Centre for Scholarship and Innovation
The Open University as a distance teaching organisation uses email communication as the main method of communication with students. Emails can be sent to students studying modules from a wide variety of sources within the university, but there is little oversight or understanding of the individual student experience in terms of receiving the communications. Views differ on the effectiveness of email communication to students, but a quite widely held belief is that students can be overwhelmed and confused by the number of emails they receive which could lead to disengagement with the module.
This project investigated both the quantitative and qualitative value of the email communications sent to students on 3 first year undergraduate STEM modules:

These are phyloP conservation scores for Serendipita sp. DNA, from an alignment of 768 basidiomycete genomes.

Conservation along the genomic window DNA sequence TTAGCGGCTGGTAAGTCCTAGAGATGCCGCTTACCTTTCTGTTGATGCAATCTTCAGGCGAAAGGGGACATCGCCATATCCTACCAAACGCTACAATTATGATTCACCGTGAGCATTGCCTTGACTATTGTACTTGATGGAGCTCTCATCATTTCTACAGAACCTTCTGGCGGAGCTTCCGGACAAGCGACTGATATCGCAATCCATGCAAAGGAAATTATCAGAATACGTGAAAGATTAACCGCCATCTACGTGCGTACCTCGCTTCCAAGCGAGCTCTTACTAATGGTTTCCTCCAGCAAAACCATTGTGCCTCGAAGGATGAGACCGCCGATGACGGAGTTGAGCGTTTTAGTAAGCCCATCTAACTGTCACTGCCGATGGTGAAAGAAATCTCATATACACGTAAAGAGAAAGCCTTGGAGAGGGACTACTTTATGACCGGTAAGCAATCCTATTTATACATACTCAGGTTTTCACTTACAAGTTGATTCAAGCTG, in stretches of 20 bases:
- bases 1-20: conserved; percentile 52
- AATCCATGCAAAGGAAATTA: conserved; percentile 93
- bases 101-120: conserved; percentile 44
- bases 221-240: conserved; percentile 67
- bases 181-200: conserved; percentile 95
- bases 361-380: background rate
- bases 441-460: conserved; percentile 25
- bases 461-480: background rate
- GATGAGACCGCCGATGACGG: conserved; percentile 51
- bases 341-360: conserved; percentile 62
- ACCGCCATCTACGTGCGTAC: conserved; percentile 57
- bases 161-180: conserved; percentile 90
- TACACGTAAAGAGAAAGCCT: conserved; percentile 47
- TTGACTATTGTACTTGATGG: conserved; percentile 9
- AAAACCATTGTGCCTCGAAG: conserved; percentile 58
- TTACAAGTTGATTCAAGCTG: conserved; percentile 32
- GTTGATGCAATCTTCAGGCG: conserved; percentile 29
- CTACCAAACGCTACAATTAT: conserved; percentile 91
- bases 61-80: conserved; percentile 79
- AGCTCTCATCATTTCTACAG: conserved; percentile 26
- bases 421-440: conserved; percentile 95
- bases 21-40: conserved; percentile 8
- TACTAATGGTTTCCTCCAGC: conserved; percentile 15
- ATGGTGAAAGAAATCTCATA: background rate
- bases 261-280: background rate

Quantitative analysis of the number and type of emails sent to students studying only one module (S142, SDK125 or U116) over 31 weeks revealed an average and maximum number of email communications per student on each module. For S142: average 38, maximum 59, SDK125: average 67, maximum 82, U116: average 45, maximum 83.
Qualitative analysis from interviews undertaken with 40 students from each module to find out how they felt about the number and type of communications they were receiving revealed that students appreciated email as the main form of communication from the university, although they underestimated quite significantly the number of emails they receive.
Although this project focused on the volume of emails, interviews with students revealed that students' value communications from their tutors most highly and there are varied attitudes to email from other sources.